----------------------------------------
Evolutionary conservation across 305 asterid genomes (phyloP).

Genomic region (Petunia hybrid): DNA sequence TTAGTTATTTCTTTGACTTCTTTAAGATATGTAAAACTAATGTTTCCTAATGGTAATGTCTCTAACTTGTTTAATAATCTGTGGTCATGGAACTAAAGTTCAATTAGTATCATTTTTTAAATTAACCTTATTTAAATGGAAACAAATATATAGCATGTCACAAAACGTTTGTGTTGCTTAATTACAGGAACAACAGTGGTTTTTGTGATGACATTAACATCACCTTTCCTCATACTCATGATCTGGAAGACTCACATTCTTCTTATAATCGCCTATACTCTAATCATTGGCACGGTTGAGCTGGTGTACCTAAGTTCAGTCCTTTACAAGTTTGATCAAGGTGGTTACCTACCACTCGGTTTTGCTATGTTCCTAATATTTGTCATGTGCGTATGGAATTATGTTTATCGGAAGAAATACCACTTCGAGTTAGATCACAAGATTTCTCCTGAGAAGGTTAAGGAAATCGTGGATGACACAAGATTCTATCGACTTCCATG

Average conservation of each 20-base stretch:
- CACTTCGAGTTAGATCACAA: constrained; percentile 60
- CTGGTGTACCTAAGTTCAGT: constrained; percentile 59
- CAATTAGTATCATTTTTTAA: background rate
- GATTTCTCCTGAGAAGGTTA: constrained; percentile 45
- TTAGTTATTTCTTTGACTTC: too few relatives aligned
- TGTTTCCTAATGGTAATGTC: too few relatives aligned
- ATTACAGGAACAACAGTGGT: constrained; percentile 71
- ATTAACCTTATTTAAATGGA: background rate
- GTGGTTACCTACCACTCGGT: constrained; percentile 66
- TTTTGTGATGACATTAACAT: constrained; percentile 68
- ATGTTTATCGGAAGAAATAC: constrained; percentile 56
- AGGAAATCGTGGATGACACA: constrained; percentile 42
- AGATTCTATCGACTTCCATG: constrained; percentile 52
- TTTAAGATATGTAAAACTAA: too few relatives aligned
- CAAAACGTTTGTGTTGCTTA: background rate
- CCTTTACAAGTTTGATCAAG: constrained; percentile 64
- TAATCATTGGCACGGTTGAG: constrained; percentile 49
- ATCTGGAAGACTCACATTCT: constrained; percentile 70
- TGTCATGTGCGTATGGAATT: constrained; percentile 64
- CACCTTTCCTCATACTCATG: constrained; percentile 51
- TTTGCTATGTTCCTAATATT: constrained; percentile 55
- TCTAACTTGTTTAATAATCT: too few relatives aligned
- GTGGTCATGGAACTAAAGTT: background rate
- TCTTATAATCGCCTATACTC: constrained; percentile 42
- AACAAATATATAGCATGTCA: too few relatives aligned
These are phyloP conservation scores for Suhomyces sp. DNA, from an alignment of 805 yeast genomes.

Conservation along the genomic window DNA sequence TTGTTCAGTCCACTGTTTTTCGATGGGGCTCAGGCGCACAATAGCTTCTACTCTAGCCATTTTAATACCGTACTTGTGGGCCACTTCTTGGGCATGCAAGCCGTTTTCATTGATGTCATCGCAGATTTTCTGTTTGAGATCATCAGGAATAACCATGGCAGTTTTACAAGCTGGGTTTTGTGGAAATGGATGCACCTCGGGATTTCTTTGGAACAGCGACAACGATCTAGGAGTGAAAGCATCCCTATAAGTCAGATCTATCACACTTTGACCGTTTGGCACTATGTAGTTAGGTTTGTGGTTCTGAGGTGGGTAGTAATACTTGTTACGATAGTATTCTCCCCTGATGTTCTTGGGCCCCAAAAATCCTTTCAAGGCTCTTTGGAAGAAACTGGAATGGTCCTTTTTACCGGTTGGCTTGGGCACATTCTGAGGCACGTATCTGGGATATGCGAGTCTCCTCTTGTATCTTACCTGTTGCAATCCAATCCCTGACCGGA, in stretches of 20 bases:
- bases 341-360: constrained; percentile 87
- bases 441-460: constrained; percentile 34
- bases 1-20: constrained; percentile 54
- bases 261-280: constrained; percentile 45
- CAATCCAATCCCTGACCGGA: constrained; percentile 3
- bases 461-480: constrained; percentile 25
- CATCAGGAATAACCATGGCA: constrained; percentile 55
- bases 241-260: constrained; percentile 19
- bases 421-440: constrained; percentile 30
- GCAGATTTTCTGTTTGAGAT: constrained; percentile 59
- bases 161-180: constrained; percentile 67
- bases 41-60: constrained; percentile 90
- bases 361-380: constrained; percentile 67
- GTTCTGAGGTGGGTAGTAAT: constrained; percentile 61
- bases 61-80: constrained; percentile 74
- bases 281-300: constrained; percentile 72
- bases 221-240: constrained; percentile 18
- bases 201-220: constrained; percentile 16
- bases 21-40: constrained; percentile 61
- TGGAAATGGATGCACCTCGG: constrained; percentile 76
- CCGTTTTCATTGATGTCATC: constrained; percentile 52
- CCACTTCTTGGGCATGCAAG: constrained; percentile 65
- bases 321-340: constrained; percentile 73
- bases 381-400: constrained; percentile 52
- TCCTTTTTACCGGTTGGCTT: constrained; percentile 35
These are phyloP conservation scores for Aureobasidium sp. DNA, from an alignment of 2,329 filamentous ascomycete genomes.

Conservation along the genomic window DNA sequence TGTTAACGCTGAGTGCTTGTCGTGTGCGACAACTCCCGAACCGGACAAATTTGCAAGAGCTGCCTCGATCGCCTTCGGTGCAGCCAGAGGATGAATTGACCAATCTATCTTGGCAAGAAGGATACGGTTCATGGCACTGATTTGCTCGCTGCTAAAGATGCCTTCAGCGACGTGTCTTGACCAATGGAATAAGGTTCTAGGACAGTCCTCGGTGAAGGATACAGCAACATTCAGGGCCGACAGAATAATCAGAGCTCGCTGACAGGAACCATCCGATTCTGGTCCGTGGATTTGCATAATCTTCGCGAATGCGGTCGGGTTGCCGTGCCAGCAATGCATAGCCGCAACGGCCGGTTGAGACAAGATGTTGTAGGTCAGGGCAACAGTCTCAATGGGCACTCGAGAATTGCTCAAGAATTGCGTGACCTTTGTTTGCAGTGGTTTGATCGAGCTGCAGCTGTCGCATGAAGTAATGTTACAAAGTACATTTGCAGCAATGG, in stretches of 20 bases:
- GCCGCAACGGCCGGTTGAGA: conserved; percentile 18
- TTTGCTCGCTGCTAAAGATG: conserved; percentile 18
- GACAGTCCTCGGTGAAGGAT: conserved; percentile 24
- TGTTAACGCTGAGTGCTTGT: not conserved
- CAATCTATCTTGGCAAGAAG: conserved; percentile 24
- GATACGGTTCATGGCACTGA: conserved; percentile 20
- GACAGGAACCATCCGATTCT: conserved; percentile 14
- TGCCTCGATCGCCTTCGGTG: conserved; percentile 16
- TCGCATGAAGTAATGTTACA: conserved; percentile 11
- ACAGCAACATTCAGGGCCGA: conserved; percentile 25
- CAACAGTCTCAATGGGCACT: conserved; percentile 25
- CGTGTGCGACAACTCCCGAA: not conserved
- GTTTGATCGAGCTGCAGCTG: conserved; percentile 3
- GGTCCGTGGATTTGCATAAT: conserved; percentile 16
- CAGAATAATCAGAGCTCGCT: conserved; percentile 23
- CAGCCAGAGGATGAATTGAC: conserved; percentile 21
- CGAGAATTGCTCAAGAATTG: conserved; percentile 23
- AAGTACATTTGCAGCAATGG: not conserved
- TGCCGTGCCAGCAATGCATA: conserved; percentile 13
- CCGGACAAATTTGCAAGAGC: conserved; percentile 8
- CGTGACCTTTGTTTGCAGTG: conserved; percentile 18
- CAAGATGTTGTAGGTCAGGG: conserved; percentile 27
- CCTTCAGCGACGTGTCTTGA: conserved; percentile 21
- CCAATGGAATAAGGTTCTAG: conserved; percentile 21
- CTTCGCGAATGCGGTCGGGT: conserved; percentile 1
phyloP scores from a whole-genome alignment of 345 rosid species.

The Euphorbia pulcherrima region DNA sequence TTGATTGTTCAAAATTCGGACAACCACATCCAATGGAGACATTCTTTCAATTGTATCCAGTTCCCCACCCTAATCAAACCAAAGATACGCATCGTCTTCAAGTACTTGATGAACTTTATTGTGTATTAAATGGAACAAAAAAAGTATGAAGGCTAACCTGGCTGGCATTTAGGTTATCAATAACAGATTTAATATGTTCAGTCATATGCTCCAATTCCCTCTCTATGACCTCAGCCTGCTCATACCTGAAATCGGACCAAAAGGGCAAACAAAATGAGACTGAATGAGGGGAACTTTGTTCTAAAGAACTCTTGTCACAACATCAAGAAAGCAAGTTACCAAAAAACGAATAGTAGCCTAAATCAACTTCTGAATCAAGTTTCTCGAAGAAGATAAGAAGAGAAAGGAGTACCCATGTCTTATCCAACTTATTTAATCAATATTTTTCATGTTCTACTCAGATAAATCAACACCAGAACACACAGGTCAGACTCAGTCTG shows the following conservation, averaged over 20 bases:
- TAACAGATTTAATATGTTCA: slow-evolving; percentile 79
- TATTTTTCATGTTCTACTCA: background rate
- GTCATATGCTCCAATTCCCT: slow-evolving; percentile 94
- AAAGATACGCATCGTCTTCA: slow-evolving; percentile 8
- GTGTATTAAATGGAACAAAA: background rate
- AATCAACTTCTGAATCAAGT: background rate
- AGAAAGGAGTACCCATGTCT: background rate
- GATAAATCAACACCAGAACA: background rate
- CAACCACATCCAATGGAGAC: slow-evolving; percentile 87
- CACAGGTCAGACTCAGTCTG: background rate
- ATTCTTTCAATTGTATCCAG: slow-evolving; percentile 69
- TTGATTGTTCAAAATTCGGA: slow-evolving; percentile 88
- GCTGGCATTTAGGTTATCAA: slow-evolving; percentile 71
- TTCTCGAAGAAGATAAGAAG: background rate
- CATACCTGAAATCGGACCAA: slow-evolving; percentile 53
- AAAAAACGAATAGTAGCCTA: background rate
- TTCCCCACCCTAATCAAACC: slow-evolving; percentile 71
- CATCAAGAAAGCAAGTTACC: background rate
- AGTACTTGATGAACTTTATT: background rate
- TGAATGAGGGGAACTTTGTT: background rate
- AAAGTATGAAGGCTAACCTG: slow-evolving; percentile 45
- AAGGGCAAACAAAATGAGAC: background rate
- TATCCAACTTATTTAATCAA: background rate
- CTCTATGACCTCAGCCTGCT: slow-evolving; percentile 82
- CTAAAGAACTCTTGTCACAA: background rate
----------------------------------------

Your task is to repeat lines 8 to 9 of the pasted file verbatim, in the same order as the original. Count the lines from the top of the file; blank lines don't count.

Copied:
- TTAGTTATTTCTTTGACTTC: too few relatives aligned
- TGTTTCCTAATGGTAATGTC: too few relatives aligned